UBC Faculty Research and Publications

Citizenshit : The Right to Flush and the Urban Sanitation Imaginary Morales, Margaret del Carmen; Harris, Leila; Öberg, Gunilla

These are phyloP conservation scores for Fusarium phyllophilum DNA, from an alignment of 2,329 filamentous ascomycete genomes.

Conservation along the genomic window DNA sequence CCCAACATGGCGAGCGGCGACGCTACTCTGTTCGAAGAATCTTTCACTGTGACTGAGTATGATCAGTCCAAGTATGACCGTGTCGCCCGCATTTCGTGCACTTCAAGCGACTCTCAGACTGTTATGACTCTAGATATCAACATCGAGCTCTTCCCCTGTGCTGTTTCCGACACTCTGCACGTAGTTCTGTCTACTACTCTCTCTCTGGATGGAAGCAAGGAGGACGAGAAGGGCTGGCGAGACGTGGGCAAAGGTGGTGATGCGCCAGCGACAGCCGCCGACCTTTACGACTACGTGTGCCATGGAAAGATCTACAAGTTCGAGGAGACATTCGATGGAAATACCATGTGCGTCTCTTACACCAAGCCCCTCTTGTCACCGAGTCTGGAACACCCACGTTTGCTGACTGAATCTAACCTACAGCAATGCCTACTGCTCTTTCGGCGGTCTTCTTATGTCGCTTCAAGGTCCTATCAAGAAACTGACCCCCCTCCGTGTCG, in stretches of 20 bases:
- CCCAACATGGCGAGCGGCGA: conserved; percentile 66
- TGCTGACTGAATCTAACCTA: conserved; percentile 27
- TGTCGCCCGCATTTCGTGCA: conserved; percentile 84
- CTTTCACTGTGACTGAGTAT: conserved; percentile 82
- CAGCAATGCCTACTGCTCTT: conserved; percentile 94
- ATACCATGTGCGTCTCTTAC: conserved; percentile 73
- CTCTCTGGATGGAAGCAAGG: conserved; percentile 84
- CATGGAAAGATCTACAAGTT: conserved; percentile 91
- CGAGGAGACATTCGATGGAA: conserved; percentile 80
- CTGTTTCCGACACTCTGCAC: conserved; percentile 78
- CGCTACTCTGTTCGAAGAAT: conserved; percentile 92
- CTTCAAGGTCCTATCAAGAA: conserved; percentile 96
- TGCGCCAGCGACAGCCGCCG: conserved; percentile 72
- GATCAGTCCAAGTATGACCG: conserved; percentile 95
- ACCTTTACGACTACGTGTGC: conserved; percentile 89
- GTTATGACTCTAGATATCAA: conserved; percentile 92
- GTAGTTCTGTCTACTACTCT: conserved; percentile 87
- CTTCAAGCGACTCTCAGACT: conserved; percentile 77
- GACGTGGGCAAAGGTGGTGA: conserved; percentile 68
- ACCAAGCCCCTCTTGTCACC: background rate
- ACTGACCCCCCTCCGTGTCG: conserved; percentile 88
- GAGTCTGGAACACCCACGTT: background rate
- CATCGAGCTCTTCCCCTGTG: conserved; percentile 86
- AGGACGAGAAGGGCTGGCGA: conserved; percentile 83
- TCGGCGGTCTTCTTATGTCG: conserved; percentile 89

For many in the global North, urban life means that your shit is not your problem. We foreword that a possible reason for the global sanitation failure in urban areas is a disconnect between sanitation expectations - what we term the urban sanitation imaginary - and the practices required by proposed sanitation solutions. The case study presented here is based on interviews with residents of Villa Lamadrid, a marginalized neighborhood in Buenos Aires, Argentina, which faces significant public health impacts from an inadequate sewage management system. We solicited feedback regarding specific sanitation technologies frequently prescribed for poor urban communities— among them a urine diversion dry toilet (UDDT) with dehydration vaults. Even as this system is posited as ‘sustainable’ for the context of Villa Lamadrid in terms of ecological and economic factors, conversations with residents revealed why this option might not be sustainable in terms of social expectations. Based on interviews with community members we have defined four aspects of residents’ urban sanitation imaginaries that we consider highly relevant for any consideration of sanitation solutions in this context: 1) an urban citizen does not engage physically or mentally with their shit or its management; 2) an appropriate urban sanitation system requires flushing; 3) systems that require user’s engagement with their shit and its management signify rural, underdeveloped, and backward lifestyles; and 4) urban sanitation is a state responsibility, not a local one. Highlighting the urban sanitation imaginary methodologically and analytically goes beyond a discussion of culturally and contextually appropriate technologies. It examines linkages between user expectations and notions of urban citizenship and modernity. Ultimately it also draws attention to the socio-political dynamics and environmental justice issues embedded in discussions of sanitation and hygiene. While some of our results are specific to the Villa Lamadrid context, our research more generally suggests the need to consider sanitation imaginaries to reframe the discussion on sanitation interventions, particularly in underserved and impoverished urban areas.

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